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EXCLUSIVE: DA In Lindsay Lohan Case Wants Alcohol Program To Turn Over Records


Jul. 6 2010, Published 9:28 a.m. ET

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The District Attorney prosecuting Lindsay Lohan will ask a judge in Los Angeles Tuesday morning to force the court-ordered alcohol program overseeing the troubled actress' rehabilitation to turn over its records immediately, has exclusively learned.

Danette Meyers, the deputy district attorney, served the Right On Program with subpoenas last month.

But she revealed to exclusively that the "alcohol education program has failed to provide... records about her attendance, meetings, and progress reports.

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"The state-authorized program is citing HIPPA and Title IX as to reasons for not turning over the documents -- I have never had this happen with an alcohol education program involving anyone," Meyers told exclusively. "This is a state-authorized program, and these are routine and common requests.

"The alcohol education program is coming to court this morning with their own lawyers to object to the subpoena I served them with," Meyers told exclusively. "It will probably be one of the first issues we deal with in court. The program is saying that they want me to look at the documents in closed court, and that the copies of the documents be destroyed immediately, and I will object to that."

Los Angeles Superior Court Judge Marsha Revel will rule if the Right On program is required to turn over the docs to Meyers, and whether or not staffers from the school will testify.

Meyers told exclusively she wants to examine "SCRAM representatives, the probation officer assigned to Ms. Lohan's case, and hopefully people from the alcohol education school.” has also learned from an insider close to Lohan, 24, that "there is something potentially very, very explosive within the probation report."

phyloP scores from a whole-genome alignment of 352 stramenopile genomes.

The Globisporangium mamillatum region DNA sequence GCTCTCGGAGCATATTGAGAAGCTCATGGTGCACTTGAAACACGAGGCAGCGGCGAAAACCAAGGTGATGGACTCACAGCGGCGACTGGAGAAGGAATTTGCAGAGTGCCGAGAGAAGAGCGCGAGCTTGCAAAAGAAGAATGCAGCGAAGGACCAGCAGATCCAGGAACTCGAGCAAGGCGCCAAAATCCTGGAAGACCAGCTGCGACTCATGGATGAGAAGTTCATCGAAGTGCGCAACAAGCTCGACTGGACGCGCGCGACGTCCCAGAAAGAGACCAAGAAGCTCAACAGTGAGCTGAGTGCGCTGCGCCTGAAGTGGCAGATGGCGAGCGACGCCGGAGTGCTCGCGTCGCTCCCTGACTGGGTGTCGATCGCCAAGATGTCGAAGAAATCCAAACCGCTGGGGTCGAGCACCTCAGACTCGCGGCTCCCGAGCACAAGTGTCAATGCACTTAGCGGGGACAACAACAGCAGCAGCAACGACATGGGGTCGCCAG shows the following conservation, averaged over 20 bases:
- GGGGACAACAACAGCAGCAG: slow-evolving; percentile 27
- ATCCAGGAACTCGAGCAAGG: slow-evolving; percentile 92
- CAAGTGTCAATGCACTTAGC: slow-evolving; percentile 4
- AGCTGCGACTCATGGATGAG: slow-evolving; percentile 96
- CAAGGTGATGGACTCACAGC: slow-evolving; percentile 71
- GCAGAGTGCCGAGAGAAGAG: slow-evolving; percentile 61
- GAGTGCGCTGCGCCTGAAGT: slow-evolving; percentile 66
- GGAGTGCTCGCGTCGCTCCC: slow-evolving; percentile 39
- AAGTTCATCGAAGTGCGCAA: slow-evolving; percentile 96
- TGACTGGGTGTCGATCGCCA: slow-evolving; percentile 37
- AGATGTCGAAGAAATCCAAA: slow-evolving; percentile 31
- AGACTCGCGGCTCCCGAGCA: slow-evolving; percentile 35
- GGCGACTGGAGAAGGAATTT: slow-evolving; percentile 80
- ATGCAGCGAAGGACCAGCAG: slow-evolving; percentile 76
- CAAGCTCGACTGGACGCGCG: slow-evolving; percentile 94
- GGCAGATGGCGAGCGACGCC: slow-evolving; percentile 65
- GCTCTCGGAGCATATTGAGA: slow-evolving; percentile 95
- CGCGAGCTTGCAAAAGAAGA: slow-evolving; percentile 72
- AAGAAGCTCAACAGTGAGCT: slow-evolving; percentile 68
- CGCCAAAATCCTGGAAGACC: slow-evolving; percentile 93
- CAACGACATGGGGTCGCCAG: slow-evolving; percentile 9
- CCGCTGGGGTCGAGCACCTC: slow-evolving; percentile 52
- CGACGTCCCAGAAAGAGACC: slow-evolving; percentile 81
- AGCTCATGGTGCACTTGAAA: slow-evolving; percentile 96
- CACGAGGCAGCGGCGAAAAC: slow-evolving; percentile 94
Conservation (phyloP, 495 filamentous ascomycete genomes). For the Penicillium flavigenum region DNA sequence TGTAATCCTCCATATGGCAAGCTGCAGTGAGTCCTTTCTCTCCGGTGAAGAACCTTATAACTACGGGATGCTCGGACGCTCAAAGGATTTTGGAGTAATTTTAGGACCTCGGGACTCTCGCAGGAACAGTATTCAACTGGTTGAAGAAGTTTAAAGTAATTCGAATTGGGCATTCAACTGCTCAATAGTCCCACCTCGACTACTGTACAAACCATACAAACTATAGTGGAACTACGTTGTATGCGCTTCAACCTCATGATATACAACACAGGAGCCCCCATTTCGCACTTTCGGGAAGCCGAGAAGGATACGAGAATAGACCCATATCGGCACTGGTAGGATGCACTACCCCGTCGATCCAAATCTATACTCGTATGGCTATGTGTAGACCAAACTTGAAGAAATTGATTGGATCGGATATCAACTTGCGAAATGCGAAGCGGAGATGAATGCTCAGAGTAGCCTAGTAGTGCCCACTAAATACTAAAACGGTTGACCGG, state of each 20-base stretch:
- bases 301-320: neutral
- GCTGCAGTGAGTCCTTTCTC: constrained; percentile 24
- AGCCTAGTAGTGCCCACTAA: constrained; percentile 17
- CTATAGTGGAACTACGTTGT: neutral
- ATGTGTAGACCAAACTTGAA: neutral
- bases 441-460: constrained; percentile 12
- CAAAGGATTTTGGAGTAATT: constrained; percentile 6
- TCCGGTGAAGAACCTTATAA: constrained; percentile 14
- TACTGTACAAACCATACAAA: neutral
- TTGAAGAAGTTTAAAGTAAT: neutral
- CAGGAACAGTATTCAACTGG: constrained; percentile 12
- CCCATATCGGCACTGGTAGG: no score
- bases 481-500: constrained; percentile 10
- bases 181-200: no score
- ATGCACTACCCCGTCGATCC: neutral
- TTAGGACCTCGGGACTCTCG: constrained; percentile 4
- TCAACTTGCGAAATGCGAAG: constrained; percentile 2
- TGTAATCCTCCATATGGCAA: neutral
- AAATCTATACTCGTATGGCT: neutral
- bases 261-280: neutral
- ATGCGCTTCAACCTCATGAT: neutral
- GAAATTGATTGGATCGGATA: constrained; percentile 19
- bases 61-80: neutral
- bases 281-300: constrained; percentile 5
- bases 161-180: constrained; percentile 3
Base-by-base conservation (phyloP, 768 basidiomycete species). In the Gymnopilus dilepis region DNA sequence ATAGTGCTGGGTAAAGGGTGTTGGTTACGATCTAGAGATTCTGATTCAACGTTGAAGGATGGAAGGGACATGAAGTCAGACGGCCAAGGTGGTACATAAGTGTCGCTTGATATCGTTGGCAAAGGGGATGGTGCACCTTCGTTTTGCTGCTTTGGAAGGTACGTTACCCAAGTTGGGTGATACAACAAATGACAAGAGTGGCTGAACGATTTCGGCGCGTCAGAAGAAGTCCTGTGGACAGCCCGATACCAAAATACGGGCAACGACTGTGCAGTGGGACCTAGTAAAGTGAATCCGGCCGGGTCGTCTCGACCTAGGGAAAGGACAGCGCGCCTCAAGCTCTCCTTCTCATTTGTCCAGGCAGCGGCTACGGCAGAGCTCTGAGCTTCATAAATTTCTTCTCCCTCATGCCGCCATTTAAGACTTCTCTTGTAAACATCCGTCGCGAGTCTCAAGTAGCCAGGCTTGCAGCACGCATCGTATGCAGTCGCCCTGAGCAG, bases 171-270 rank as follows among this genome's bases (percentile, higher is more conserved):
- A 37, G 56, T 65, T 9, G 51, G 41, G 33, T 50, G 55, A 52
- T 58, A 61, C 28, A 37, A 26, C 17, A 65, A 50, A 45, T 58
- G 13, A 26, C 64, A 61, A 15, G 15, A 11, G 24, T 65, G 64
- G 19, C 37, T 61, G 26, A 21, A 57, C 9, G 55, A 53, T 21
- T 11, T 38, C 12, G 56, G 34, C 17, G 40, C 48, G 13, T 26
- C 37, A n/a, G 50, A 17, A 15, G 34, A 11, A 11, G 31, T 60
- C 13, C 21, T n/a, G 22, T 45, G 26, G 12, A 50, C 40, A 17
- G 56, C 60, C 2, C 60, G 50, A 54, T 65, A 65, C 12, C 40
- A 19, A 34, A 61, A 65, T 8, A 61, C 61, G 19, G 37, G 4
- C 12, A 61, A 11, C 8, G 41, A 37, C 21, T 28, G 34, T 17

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The probation department has randomly drug-tested the actress once a week since her May 26 court appearance.

Meyers said that it's up to the judge to determine if Lohan has violated the terms of her probation, and if she has, what the punishment could be. (Lohan could face up to a year in custody if Revel rules that she stands in violation.)

"If Ms. Lohan is found to be in violation, Judge Revel will ask me what my position is, but it's only a recommendation," Meyers told us. "We will just have to see how things go. If Judge Revel does find her in violation, Ms. Lohan could be remanded into custody immediately -- it's up to the judge."

The probation violation hearing begins Tuesday at 8:30 am PST; stay tuned to for up-to-the-minute updates as the drama unfolds.



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